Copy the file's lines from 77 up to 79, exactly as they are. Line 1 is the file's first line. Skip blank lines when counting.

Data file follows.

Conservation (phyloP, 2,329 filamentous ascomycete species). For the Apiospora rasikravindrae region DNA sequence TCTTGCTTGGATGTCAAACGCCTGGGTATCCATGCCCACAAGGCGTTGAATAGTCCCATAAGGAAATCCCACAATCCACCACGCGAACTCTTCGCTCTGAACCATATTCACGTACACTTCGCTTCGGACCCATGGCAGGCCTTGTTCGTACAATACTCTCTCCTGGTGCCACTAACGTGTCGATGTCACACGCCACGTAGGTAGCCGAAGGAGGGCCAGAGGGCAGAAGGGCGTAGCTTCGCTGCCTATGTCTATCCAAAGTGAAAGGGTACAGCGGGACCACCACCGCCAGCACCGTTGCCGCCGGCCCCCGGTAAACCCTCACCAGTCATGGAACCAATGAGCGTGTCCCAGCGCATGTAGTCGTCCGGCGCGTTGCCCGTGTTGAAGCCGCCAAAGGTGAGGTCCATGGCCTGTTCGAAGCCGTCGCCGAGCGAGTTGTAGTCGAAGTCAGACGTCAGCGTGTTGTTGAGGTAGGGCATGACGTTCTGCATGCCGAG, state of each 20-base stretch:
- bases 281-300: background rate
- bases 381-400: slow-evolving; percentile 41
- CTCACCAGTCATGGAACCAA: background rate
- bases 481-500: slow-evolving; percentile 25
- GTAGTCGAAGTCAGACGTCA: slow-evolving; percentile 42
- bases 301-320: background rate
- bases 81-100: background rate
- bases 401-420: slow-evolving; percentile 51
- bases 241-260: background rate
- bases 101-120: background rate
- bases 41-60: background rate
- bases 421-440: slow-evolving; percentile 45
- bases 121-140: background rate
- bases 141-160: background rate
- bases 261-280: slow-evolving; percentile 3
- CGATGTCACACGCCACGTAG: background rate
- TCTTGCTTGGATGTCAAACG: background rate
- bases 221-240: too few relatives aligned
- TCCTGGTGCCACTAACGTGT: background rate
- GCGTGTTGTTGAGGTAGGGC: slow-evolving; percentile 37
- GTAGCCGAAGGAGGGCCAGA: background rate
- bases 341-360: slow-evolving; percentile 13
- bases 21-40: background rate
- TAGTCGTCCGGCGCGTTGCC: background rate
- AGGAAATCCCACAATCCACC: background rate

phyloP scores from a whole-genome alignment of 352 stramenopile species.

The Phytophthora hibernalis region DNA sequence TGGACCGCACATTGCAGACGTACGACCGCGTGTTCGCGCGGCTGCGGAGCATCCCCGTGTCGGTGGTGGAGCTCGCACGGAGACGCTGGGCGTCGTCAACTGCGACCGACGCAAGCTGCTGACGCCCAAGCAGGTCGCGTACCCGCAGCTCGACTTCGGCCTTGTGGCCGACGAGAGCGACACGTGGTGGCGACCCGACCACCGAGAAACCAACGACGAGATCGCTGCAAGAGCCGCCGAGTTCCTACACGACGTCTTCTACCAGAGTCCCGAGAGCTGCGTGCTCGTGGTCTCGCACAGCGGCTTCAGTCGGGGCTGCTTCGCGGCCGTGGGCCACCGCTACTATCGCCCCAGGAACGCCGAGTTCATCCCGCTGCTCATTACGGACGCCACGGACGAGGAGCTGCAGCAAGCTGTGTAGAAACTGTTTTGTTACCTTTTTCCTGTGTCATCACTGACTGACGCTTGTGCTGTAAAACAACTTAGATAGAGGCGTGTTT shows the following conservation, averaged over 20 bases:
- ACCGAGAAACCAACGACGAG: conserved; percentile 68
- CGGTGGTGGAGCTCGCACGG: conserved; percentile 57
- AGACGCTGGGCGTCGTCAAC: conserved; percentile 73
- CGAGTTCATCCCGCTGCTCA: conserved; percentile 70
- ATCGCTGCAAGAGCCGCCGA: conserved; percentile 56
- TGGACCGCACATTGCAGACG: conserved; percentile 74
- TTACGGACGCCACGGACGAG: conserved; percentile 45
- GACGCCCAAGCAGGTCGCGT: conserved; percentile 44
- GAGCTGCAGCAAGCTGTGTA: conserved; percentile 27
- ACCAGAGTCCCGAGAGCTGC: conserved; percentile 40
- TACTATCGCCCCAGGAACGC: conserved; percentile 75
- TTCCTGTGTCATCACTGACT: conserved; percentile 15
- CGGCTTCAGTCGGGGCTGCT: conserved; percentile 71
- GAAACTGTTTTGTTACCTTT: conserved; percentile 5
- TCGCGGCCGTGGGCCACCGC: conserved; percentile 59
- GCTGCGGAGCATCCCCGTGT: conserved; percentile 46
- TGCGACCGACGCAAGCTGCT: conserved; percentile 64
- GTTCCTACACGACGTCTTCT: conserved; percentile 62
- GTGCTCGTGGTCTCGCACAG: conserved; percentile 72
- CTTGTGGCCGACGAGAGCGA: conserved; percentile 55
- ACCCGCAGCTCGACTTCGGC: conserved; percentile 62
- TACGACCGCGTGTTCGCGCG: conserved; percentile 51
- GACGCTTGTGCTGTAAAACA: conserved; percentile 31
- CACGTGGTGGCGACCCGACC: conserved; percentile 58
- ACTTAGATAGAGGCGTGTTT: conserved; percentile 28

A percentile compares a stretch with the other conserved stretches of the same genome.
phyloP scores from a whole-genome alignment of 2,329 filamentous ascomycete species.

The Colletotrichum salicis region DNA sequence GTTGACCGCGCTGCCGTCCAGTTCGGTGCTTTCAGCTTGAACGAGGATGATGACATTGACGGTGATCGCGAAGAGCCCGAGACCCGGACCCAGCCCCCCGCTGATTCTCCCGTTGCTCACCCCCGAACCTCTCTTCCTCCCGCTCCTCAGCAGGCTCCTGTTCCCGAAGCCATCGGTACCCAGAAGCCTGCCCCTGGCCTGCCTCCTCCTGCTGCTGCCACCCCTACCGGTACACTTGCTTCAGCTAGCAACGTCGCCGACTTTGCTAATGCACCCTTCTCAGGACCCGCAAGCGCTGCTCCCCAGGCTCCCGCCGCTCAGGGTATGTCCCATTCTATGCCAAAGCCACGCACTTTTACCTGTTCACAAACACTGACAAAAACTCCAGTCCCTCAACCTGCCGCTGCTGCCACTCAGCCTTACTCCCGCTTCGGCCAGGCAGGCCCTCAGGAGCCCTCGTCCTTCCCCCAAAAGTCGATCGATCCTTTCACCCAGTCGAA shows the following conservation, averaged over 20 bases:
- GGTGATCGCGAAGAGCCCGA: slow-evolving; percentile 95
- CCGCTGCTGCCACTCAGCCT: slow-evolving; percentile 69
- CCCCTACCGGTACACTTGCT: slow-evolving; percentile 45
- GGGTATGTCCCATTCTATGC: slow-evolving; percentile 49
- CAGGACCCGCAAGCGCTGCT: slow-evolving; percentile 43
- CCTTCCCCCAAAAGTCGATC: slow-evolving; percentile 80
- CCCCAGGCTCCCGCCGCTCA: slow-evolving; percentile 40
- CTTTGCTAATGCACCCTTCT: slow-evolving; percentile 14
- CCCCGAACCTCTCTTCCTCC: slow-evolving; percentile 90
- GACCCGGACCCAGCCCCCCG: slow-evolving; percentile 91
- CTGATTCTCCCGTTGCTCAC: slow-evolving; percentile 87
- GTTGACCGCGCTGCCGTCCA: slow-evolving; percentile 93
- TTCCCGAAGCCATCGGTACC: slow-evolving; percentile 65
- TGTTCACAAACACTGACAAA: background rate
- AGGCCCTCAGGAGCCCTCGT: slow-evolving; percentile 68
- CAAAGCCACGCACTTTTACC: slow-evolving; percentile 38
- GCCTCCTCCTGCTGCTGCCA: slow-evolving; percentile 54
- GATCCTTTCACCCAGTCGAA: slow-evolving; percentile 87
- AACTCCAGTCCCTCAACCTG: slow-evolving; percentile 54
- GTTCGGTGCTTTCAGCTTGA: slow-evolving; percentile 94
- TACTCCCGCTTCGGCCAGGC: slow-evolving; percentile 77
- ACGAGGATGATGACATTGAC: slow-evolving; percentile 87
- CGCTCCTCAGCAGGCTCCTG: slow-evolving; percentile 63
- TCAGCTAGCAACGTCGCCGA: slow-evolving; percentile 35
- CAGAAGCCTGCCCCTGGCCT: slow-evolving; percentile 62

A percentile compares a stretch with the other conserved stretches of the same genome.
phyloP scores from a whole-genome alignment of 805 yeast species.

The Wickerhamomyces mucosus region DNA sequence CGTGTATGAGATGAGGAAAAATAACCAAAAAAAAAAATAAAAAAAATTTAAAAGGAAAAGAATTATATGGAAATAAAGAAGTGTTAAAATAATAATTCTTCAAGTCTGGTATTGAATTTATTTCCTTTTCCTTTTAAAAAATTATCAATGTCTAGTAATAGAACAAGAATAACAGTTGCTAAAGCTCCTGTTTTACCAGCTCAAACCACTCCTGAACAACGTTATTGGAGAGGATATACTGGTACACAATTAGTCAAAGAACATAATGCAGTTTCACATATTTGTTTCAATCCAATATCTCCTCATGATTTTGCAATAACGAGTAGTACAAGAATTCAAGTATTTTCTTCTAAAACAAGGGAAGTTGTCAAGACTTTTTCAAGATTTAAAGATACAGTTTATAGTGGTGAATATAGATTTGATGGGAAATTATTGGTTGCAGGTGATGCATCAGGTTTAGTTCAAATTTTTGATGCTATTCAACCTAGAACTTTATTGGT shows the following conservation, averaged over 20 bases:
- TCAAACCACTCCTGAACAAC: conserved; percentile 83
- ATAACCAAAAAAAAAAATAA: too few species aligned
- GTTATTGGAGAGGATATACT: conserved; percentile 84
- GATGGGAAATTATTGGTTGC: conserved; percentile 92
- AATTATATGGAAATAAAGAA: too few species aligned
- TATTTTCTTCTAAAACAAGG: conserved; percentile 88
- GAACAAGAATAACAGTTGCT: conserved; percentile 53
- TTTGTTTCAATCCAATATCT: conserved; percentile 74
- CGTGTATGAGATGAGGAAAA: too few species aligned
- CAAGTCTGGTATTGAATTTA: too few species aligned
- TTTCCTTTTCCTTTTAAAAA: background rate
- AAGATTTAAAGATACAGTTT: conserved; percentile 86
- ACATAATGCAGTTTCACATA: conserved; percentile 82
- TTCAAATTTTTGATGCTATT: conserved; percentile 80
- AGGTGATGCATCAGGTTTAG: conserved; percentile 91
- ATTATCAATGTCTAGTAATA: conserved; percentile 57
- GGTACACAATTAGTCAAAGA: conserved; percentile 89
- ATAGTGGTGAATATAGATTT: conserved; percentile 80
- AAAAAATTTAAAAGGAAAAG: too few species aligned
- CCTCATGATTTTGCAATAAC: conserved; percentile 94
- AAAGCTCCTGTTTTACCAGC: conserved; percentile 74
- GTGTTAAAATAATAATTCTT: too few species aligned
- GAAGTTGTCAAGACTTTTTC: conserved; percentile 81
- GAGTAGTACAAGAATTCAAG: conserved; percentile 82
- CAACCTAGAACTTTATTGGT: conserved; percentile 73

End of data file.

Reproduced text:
- TACTCCCGCTTCGGCCAGGC: slow-evolving; percentile 77
- ACGAGGATGATGACATTGAC: slow-evolving; percentile 87
- CGCTCCTCAGCAGGCTCCTG: slow-evolving; percentile 63